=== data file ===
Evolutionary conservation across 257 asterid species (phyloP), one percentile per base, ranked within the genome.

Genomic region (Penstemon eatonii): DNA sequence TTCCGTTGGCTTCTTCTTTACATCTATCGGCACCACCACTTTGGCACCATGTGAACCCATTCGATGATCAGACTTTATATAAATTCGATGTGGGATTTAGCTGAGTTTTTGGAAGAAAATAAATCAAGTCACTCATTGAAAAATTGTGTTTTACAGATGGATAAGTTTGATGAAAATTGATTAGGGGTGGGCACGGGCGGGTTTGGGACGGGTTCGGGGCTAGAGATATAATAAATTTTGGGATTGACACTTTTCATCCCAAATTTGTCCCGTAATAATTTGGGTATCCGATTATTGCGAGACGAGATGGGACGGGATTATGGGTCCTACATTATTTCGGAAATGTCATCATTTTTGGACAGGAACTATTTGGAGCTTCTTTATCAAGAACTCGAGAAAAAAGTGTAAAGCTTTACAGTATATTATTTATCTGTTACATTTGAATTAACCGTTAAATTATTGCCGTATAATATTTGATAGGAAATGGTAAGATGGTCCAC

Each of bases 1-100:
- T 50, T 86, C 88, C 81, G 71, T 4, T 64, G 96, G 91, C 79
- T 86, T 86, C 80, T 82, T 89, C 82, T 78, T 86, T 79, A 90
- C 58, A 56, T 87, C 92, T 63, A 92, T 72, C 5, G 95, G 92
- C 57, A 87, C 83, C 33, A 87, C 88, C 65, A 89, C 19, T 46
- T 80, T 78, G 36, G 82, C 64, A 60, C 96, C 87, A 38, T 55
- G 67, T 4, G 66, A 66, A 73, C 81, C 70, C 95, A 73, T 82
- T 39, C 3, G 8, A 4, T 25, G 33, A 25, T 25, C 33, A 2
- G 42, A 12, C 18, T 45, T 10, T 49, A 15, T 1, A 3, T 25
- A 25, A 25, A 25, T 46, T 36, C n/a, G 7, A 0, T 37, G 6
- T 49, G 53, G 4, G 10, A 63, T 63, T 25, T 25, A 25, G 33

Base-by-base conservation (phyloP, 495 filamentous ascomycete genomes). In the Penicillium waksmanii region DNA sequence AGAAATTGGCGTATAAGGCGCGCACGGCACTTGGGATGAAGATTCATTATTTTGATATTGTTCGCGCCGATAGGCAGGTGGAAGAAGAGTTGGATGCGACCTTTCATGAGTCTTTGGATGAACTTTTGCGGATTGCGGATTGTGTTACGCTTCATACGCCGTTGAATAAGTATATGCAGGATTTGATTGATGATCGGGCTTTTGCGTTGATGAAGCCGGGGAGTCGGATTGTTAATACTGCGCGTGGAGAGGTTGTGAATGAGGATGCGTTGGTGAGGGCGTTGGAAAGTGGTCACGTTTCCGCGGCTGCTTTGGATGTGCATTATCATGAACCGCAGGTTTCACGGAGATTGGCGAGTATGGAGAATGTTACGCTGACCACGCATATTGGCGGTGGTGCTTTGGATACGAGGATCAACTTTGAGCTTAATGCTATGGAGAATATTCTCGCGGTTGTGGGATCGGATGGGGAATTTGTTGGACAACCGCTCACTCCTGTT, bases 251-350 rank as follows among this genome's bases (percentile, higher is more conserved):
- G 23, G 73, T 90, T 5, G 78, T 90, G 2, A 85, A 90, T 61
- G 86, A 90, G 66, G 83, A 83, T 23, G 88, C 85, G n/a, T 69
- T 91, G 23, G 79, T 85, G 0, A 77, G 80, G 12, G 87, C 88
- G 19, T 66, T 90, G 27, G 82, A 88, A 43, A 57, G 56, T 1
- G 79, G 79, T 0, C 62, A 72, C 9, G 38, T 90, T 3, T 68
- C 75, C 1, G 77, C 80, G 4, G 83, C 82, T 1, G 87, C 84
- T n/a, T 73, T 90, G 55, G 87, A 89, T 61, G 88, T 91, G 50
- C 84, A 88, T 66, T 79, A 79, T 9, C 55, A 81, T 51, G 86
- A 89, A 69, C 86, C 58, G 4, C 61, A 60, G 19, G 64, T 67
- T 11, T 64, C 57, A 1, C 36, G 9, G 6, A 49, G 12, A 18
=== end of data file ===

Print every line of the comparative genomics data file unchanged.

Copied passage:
Evolutionary conservation across 257 asterid species (phyloP), one percentile per base, ranked within the genome.

Genomic region (Penstemon eatonii): DNA sequence TTCCGTTGGCTTCTTCTTTACATCTATCGGCACCACCACTTTGGCACCATGTGAACCCATTCGATGATCAGACTTTATATAAATTCGATGTGGGATTTAGCTGAGTTTTTGGAAGAAAATAAATCAAGTCACTCATTGAAAAATTGTGTTTTACAGATGGATAAGTTTGATGAAAATTGATTAGGGGTGGGCACGGGCGGGTTTGGGACGGGTTCGGGGCTAGAGATATAATAAATTTTGGGATTGACACTTTTCATCCCAAATTTGTCCCGTAATAATTTGGGTATCCGATTATTGCGAGACGAGATGGGACGGGATTATGGGTCCTACATTATTTCGGAAATGTCATCATTTTTGGACAGGAACTATTTGGAGCTTCTTTATCAAGAACTCGAGAAAAAAGTGTAAAGCTTTACAGTATATTATTTATCTGTTACATTTGAATTAACCGTTAAATTATTGCCGTATAATATTTGATAGGAAATGGTAAGATGGTCCAC

Each of bases 1-100:
- T 50, T 86, C 88, C 81, G 71, T 4, T 64, G 96, G 91, C 79
- T 86, T 86, C 80, T 82, T 89, C 82, T 78, T 86, T 79, A 90
- C 58, A 56, T 87, C 92, T 63, A 92, T 72, C 5, G 95, G 92
- C 57, A 87, C 83, C 33, A 87, C 88, C 65, A 89, C 19, T 46
- T 80, T 78, G 36, G 82, C 64, A 60, C 96, C 87, A 38, T 55
- G 67, T 4, G 66, A 66, A 73, C 81, C 70, C 95, A 73, T 82
- T 39, C 3, G 8, A 4, T 25, G 33, A 25, T 25, C 33, A 2
- G 42, A 12, C 18, T 45, T 10, T 49, A 15, T 1, A 3, T 25
- A 25, A 25, A 25, T 46, T 36, C n/a, G 7, A 0, T 37, G 6
- T 49, G 53, G 4, G 10, A 63, T 63, T 25, T 25, A 25, G 33

Base-by-base conservation (phyloP, 495 filamentous ascomycete genomes). In the Penicillium waksmanii region DNA sequence AGAAATTGGCGTATAAGGCGCGCACGGCACTTGGGATGAAGATTCATTATTTTGATATTGTTCGCGCCGATAGGCAGGTGGAAGAAGAGTTGGATGCGACCTTTCATGAGTCTTTGGATGAACTTTTGCGGATTGCGGATTGTGTTACGCTTCATACGCCGTTGAATAAGTATATGCAGGATTTGATTGATGATCGGGCTTTTGCGTTGATGAAGCCGGGGAGTCGGATTGTTAATACTGCGCGTGGAGAGGTTGTGAATGAGGATGCGTTGGTGAGGGCGTTGGAAAGTGGTCACGTTTCCGCGGCTGCTTTGGATGTGCATTATCATGAACCGCAGGTTTCACGGAGATTGGCGAGTATGGAGAATGTTACGCTGACCACGCATATTGGCGGTGGTGCTTTGGATACGAGGATCAACTTTGAGCTTAATGCTATGGAGAATATTCTCGCGGTTGTGGGATCGGATGGGGAATTTGTTGGACAACCGCTCACTCCTGTT, bases 251-350 rank as follows among this genome's bases (percentile, higher is more conserved):
- G 23, G 73, T 90, T 5, G 78, T 90, G 2, A 85, A 90, T 61
- G 86, A 90, G 66, G 83, A 83, T 23, G 88, C 85, G n/a, T 69
- T 91, G 23, G 79, T 85, G 0, A 77, G 80, G 12, G 87, C 88
- G 19, T 66, T 90, G 27, G 82, A 88, A 43, A 57, G 56, T 1
- G 79, G 79, T 0, C 62, A 72, C 9, G 38, T 90, T 3, T 68
- C 75, C 1, G 77, C 80, G 4, G 83, C 82, T 1, G 87, C 84
- T n/a, T 73, T 90, G 55, G 87, A 89, T 61, G 88, T 91, G 50
- C 84, A 88, T 66, T 79, A 79, T 9, C 55, A 81, T 51, G 86
- A 89, A 69, C 86, C 58, G 4, C 61, A 60, G 19, G 64, T 67
- T 11, T 64, C 57, A 1, C 36, G 9, G 6, A 49, G 12, A 18